Stanza Stones Trail

The wind set in and the dried grasses whirled around the quarry like fairies as I searched all around for the first Stanza Stone on this long distance footpath. The bright shining sun that had been blazing so hot as I trekked up to the top of Pule Hill disappeared and I was feeling very alone and a bit lost in the middle of nowhere. I took a well earned lunch break to eat my vegan pork pies, then suddenly I found the stone, in a tucked away spot.

Simon Armitage’s poetry trail was set up around the time of the last jubilee and for the London Olympics culture program. It is a bit faded now and difficult to find, but it will stand the test of time. The six poems on the walk between Marsden and Ilkley have the theme of the weather, especially water in all its forms as this is a very damp area. This spot up above the little town of Marsden in the West Yorkshire Moors would be worth going back to in the winter to get the fullest effect of the poem – “Snow”.

Here is a line or two from the poem as can be picked out in the picture below.

SNOW by Simon Armitage

‘Snow like water asleep, a coded muteness to baffle all noise, . . . . .

. . . The odd unnatural pheasant struts and slides. Snow, snow, snow

and me reciting the whole poem. I am looking forward to completing the rest of the trail over the summer.

Subscribe to get access

Read more of this content when you subscribe today.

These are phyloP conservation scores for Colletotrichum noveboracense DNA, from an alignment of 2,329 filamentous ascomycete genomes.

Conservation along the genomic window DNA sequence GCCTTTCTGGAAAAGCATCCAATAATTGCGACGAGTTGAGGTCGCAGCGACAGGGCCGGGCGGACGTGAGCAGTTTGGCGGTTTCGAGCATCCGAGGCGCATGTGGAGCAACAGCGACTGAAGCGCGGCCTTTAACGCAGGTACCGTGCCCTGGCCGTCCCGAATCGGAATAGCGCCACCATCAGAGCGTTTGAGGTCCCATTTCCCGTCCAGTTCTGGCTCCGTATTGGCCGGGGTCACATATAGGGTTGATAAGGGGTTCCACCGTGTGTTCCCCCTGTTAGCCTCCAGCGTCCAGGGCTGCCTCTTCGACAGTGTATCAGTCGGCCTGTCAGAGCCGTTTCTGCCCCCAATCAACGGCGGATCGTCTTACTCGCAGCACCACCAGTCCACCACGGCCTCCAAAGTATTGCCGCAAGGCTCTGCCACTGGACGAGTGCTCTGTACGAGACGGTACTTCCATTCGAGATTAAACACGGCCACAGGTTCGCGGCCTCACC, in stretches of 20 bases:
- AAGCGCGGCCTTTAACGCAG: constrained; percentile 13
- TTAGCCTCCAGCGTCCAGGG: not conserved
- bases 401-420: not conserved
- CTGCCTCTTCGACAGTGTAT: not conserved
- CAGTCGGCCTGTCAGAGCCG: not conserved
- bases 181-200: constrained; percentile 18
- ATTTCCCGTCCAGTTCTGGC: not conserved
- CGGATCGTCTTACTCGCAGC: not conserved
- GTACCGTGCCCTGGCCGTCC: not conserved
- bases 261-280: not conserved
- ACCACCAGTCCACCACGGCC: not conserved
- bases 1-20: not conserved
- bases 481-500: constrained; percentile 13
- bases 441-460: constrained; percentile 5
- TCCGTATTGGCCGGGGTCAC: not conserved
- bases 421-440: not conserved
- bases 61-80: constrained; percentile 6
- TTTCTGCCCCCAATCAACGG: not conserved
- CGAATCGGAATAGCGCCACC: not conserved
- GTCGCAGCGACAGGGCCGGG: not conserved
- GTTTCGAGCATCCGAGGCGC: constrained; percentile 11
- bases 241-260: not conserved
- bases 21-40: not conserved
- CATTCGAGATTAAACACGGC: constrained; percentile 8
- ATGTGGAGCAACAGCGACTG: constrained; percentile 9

Published by simplyme841

How I got through it I really don't know, but I did a vow of silence for learning disabilities for a year a couple of years ago. I had wanted to do it for three or four years beforehand, after finding out about an Australian who did it for the animals. But the timing was never right. It was difficult but during the silence I learnt about John Francis, the environmentalist and author, who did it for seventeen years whilst walking barefoot across America playing the banjo. I had to make sure I drank enough fluids and had plenty of exercise so that my respiratory system didn't collapse, and learnt new things and read difficult books to keep my mind alert. It is very tough again during lockdown too, but immensely difficult for those with learning disabilities. I began writing my poetry last spring in the first Covid pandemic lockdown, and it poured out of me. But as you can tell from my readings my voice is still weak.

Leave a Reply

Fill in your details below or click an icon to log in: Logo

You are commenting using your account. Log Out /  Change )

Twitter picture

You are commenting using your Twitter account. Log Out /  Change )

Facebook photo

You are commenting using your Facebook account. Log Out /  Change )

Connecting to %s

This site uses Akismet to reduce spam. Learn how your comment data is processed.

%d bloggers like this: